While U.S. economic activity picked up in September, performance in Europe and the U.K. generally stalled.
Economists said the uncertainty of the coronavirus pandemic has led to an unsteady outlook for manufacturers and service providers. Even places that saw improved conditions in September and the third quarter could face another downturn in the next few months as the virus and resulting business activity ebbs and flows.
U.S. companies signaled a solid rise in business activity during September, although one that was slightly weaker than seen in August, rounding out a solid third quarter, IHS Markit said in its U.S. Composite Purchasing Managers Index (PMI).
Manufacturers and service providers noted in the monthly survey that they registered strong expansions in output, with goods producers registering a faster rise in production. Adjusted for seasonal factors, the IHS Markit Flash U.S. Composite PMI Output Index was down slightly from August. The index’s quarterly average was the highest since the first quarter of 2019.
The composite index is based on original survey data from IHS Markit’s PMI surveys. Although the pace of expansion slipped slightly from that seen in August, the solid upturn in private-sector output was a marked improvement following the substantial drops in activity during the second quarter, with the downturn having peaked in April at the depths of the pandemic, IHS said.
“U.S. businesses reported a solid end to the third quarter, with demand growing at a steepening rate to fuel a further recovery of output and employment,” Chris Williamson, chief business economist at IHS Markit, said. “The survey data therefore add to signs that the economy will have enjoyed a solid rebound in the third quarter after the second quarter slump.”
Williamson said the question now turns to whether the economy’s strong performance can be sustained into the fourth quarter. Covid-19 infection rates remain a major concern and social-distancing measures continue to act as a dampener on the overall pace of expansion, notably in consumer-facing services, he added.
“Uncertainty regarding the presidential election has also intensified, cooling business optimism about the year ahead,” Williamson said. “Risks therefore seem tilted to the downside for the coming months, as businesses await clarity with respect to both the path of the pandemic and the election.”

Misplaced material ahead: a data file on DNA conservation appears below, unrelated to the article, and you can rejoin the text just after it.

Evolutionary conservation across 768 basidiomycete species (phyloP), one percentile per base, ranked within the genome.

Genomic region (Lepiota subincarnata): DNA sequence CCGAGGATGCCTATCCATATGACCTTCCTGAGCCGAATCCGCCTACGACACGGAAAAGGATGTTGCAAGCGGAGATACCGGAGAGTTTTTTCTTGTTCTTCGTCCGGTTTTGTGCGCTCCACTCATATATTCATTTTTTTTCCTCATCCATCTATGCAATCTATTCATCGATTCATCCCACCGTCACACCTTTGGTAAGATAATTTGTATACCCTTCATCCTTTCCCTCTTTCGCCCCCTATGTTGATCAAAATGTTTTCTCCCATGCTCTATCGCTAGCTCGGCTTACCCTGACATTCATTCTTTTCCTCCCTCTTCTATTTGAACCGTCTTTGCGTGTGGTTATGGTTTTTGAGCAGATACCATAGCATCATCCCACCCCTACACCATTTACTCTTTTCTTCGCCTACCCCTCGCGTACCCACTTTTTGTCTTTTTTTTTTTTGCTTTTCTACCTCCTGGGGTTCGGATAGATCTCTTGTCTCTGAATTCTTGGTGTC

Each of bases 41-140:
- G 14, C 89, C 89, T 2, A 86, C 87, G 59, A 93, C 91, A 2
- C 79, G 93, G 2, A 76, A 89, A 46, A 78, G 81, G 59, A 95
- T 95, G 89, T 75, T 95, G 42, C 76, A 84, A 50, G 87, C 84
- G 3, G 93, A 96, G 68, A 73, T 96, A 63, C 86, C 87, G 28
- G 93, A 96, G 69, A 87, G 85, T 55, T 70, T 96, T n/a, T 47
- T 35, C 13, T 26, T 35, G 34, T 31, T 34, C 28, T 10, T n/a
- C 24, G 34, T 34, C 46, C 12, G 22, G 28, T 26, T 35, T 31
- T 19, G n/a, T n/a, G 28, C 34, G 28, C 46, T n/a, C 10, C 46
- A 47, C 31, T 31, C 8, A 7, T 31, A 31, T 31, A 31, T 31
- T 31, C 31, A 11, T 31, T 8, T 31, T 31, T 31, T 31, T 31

New orders increased for the second successive month, growing at the fastest rate since February 2019. Companies continued to report a recovery in foreign client demand, notably for services, although the overall pace of new export order growth eased following a slowdown in manufacturers’ foreign sales.
Companies raised their average selling prices in September at the fastest pace since October 2018, amid a sharp increase in cost burdens, IHS reported. Both good producers and service providers recorded a faster pace of increases in selling prices.
Manufacturers indicated the fastest improvement in operating conditions since January 2019 in September. The overall upturn was supported by a faster rise in production at manufacturers, with a further increase in new orders and the resumption of operations at clients helping drive growth.
New business rose at a solid pace that was broadly similar to August’s 19-month high. The expansion in new export orders slowed, however, and was only marginal overall. At the same time, output charges rose at the fastest rate since January 2019, as firms partially passed higher costs on to clients following sustained growth in demand.
The U.K. economic recovery lost momentum in September and the business outlook dropped to its weakest since May. The slowdown reflected weaker rises in manufacturing production and service sector activity.
U.K. private-sector companies also pointed to another drop in business expectations for the year ahead, with the degree of optimism falling to its lowest since May. Where business activity growth was reported, survey respondents often commented on successfully adapting to the constraints imposed by the Covid-19 pandemic and a general boost from the reopening of the U.K. economy.